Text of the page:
“I can try. Maybe next time I fall under, it’ll be a cute lifeguard that comes to my rescue.”

“Like you’d know what to do with a cute lifeguard if you had one.”

You’d be surprised what I know how to do, and if Gary were anywhere close, it would be very tempting to break character and spend a night with him. She shot him a coy smile. Play the precocious flirt – that’s what the killer looks for, isn’t that what Powell told me? That he might be watching me at any time? She poked Rikki’s brother in the chest. “I may not know much about the ocean, but I know enough about boys.”

“The lifeguards that I see are all men, not boys.”

“Trust me – deep down, they’re ALL boys.” She turned back towards the shore, and walked back to the towel on the beach. She plopped down, thankful for the seawater dripping from her hair and the salty irritation in her eyes. There were subtle skills to playing a role, and one that had always been stressed in their training was the ability to force true emotions into the background, and only let those show that fit the role.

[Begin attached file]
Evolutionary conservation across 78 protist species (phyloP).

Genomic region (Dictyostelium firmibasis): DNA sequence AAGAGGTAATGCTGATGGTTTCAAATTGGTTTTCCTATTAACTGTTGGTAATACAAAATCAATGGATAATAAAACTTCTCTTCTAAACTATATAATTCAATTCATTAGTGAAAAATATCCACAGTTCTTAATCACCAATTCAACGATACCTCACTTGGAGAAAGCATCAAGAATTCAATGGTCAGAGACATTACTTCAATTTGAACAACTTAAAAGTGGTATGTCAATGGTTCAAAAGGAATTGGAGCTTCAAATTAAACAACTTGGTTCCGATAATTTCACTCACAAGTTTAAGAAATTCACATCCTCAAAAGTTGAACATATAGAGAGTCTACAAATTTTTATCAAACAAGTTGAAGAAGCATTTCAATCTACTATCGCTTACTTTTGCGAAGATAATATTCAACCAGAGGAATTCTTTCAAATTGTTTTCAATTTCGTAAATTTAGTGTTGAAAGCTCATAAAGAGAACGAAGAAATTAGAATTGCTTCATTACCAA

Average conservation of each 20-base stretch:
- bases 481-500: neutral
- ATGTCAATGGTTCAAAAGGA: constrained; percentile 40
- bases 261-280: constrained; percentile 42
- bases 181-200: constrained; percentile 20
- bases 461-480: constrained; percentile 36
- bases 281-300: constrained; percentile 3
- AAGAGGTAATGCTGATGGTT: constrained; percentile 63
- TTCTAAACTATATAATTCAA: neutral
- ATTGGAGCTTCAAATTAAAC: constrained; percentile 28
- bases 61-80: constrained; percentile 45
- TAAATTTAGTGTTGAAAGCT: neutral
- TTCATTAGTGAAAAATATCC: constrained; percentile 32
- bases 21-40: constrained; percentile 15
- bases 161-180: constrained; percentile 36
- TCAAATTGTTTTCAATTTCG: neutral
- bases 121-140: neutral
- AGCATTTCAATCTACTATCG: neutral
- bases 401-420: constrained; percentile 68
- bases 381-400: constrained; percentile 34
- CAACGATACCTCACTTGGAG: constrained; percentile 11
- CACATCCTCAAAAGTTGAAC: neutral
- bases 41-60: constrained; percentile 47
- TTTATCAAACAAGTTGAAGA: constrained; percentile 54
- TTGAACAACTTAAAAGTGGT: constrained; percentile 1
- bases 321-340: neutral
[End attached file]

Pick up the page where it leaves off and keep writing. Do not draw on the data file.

Pressing her towel against her face, she dried her eyes and emerged again as Cathy. With a little more time to compose herself, she again braved the surf, and before long, was splashing comfortably in the cool Pacific.


Debra Gray-Elliott said...

Glad to see you back. You left me wanting to read more!

Carole L Robishaw said...

I've missed you! Good chapter.

Sharlyn Guthrie said...

I wondered what had become of you. I enjoyed this chapter.